This is not as simple as first meets the eye, as the entire movement needed to be constructed in reverse. To gain the vital millimeters, the mechanism and keyless works is constrained within the thickness of the balance. And an off-center hours and minute display is a consequence of this. The barrel is configured in a flying arrangement also as an effort to save thickness and is attached only to the back plate. This concept is taken to the limit with the Piaget Concept Ultimate.
And in former times (1986) by a very special Audemars Piguet caliber 2870, a beautiful ultra thin watch with a tourbillon and automatic winding. It was a technical marvel – featuring a very small, very light tourbillon carriage, 7.2 mm in diameter, and about 2.5mm high, in titanium – the first use ever recorded of such a material in tourbillon manufacturing.
Swiss manufacture, the now defunct Jean Lassalle also manufactured an ultra thin movement measuring only 1.2mm thick in the 1970s. Their method was to remove the top bridges making the entire wheel train in a flying configuration, and used ball bearings (14 were used, each 0.2mm). However, this movement proved unreliable and the movement was only made from 1976 to 1979. Lassalle was sold to Seiko, though the technical rights to the ultra thin was acquired by Lemania.
Pethaps a bit of historical sidetrack
The usual suspects are Audemars Piguet (perhaps not anymore with the current collection heavy in the Royal Oaks and the occasional Code 11.59) and Vacheron Constantin (C. 1003, C. 1120). The VC C.1003 and the AP C. 2003 were movements which were commissions to JLC in 1953 to design and construct the ebauche for ultra-thin manual movements. Although they assigned it an internal reference as “C. 803”, JLC was not allowed to use the movement, and both calibers were actually made in-house by VC and AP.
Of course, Jaeger-LeCoultre has extensive expertise with ultra thins, with their C.803 experience above and later calibers like the C. 849 used in the Jaeger-LeCoultre Master Ultra Thin Kingsman Knife. JLC also had their C.920 used by Patek Philippe as their C. 28-255 and still used by AP as the C. 2120 and VC as C.1120, but these are automatic movements, which never appeared in a JLC watch.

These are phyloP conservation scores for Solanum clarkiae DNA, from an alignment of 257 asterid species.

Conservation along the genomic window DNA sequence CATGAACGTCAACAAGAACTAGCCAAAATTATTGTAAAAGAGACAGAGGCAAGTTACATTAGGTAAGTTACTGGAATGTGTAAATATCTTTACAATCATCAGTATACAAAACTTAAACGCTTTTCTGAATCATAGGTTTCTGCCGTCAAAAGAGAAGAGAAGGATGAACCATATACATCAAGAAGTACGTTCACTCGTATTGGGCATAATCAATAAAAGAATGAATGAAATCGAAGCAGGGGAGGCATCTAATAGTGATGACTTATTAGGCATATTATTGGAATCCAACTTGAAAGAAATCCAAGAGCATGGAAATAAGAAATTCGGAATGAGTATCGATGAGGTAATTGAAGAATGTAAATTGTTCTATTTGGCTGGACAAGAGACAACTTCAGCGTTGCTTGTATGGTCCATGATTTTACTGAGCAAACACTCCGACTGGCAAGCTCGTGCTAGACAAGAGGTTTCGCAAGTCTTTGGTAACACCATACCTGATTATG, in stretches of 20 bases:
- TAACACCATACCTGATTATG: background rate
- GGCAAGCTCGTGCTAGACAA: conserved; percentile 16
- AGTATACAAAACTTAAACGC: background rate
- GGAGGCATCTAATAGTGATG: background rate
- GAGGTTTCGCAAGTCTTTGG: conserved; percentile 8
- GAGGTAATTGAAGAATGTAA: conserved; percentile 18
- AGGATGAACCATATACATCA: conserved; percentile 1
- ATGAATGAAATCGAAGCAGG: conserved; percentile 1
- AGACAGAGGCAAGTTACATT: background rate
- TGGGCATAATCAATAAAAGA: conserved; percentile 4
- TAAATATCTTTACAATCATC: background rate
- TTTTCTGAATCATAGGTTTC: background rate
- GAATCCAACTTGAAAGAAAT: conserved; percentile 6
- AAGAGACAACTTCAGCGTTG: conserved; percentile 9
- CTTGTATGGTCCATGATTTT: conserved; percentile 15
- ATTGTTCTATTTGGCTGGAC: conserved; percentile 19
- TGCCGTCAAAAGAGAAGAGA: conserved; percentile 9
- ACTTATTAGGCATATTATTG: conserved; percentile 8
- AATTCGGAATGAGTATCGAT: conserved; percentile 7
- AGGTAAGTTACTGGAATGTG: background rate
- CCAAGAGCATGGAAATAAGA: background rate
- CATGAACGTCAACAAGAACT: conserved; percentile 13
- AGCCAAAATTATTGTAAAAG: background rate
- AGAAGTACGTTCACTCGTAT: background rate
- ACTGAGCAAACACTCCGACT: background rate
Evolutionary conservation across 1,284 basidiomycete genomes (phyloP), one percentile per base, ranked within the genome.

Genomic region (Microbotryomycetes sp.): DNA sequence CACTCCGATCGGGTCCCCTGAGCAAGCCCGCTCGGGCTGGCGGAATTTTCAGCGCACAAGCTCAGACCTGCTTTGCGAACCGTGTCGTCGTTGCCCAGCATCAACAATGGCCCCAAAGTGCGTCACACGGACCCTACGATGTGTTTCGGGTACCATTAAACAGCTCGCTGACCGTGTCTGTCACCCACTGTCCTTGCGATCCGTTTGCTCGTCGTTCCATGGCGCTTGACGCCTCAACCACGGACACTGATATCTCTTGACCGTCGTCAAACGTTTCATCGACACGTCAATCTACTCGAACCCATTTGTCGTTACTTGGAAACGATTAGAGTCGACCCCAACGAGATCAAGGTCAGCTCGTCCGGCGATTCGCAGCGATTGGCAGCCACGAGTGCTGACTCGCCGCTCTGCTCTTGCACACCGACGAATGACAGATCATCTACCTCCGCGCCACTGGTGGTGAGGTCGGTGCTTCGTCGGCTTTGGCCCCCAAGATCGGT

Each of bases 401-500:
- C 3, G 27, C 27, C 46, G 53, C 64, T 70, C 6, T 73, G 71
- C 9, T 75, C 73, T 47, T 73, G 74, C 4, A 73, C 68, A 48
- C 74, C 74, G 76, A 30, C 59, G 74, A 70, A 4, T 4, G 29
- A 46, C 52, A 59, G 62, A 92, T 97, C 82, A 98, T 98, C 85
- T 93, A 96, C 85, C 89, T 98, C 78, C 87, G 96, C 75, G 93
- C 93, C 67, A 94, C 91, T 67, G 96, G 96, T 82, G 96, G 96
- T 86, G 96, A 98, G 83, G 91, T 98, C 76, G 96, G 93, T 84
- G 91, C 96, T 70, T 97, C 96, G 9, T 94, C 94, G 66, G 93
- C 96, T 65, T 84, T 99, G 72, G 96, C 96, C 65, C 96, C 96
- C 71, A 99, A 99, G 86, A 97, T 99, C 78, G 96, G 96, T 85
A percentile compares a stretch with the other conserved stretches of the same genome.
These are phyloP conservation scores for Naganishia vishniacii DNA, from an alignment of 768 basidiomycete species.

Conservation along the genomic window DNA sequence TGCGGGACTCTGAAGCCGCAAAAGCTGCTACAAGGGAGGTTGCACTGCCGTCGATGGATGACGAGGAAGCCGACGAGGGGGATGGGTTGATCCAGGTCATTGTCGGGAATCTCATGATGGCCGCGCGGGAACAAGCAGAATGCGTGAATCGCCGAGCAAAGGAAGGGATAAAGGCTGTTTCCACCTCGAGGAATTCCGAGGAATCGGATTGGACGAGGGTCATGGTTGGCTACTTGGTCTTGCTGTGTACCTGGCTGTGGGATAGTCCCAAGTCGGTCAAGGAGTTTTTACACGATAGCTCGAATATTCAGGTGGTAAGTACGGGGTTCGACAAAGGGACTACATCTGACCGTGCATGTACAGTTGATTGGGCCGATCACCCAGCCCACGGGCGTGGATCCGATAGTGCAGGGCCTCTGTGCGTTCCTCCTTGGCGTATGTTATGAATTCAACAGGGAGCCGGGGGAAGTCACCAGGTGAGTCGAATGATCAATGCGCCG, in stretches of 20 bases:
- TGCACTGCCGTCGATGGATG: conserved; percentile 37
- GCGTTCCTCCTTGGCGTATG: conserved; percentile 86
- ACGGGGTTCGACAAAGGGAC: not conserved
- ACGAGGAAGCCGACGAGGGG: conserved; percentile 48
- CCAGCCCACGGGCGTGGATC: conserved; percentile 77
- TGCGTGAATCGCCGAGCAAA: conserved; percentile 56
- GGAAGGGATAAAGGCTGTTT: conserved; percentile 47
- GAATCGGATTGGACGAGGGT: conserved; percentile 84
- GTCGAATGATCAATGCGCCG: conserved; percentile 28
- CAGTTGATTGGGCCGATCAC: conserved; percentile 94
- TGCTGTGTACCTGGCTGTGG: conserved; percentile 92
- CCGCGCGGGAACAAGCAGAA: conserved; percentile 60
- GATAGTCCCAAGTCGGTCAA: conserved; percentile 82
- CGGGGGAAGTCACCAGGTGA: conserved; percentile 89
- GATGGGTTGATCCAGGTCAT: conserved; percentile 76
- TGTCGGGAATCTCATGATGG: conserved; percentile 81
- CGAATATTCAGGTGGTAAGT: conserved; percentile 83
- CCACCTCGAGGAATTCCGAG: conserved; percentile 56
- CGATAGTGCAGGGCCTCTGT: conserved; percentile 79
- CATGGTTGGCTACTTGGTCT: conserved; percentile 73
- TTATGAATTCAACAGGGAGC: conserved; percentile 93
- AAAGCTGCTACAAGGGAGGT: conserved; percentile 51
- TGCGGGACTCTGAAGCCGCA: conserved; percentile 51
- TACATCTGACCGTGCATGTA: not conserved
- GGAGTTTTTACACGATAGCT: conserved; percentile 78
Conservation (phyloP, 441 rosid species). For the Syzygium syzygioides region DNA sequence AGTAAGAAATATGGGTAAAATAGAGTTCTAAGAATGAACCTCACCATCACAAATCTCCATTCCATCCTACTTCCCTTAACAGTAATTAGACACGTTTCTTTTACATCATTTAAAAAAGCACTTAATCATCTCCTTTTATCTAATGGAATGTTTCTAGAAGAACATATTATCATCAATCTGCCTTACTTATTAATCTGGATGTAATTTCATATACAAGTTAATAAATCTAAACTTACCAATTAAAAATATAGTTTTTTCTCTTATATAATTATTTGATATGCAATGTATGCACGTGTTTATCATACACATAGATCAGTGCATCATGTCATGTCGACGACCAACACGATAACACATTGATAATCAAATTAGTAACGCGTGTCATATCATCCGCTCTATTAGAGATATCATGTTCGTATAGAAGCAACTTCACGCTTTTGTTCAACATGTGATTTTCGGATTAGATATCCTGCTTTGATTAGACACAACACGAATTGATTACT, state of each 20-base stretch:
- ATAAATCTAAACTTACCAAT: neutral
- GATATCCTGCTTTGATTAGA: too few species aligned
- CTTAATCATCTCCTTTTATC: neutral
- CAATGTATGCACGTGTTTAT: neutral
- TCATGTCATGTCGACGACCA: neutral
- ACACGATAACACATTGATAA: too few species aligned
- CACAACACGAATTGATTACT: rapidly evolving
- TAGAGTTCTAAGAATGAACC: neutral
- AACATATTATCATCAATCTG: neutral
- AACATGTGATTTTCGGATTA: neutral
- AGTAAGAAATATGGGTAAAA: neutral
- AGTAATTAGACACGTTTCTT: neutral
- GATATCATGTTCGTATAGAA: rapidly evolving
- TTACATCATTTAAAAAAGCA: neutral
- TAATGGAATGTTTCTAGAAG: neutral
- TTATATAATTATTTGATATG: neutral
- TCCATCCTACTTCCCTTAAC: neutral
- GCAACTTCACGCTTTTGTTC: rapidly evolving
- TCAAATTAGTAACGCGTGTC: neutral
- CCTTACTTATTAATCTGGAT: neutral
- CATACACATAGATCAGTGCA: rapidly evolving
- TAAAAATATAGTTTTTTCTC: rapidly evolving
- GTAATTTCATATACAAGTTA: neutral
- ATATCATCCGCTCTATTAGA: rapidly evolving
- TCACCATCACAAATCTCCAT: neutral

The other major manufacturer of ultra thin movements is F. Piguet, who is now part of Manufacture Blancpain. Blancpain also still manufactures Extra Plat watches, using this base movements. The Patek Philippe C.175 and C.177, ultra thin movement used in Calatrava 3520 (discontinued) are also based on the Piguet C.21 ebauche. As mentioned, the now defunct Jean Lassalle had their Caliber 1200 measuring only 1.2mm in height encased in a watch which is only 2.08mm high. The movement was later manufactured with modifications by Lemania as the C. 1210, which were also used by VC as their C. 1160. VC also ditched the C.1160 as the design proved to be impossible to service.
The competitive landscape
The ultra thin landscape is thin (pun intended). This is a genre which one can say is invented by Piaget. In 1957, Piaget introduced the calibre 9P, then the thinnest mechanical movement ever created, The movement is 2mm thick, and the case of the watch is barely 4mm. Quite a feat in those days without computer aid, and still impressive today. The 900P is a direct descendent of the 9P.
Possible candidates might include the Jaeger-LeCoultre Master Ultra Thin measuring 4.25mm thickness. A variant, the JLC MUT Squelette, now discontinued, is slightly thinner at 3.6mm, and the Bulgari Octo Finnissimo Automatic is 5.15mm thick. All thicker than the Altiplano.
The Piaget Altiplano Watch 38mm is a beauty, with a mechanical heart which it wears on the dial side for all to admire. The watch is superbly thin, but does not feel so when handled or on the wrist. And functions and runs as well as any other watch. The sleekness of the case due to the slim dimensions make for a very nice dress watch, which perhaps because the visible wheel train, is also equally adept in casual attire.
All photographs were taken with the Fujifilm GFX 100S with the GF 120 f/4 and GF 50mm f/3.5 with and without the MCEX 45 and MCEX 18 extension tubes. Profoto strobe lighting.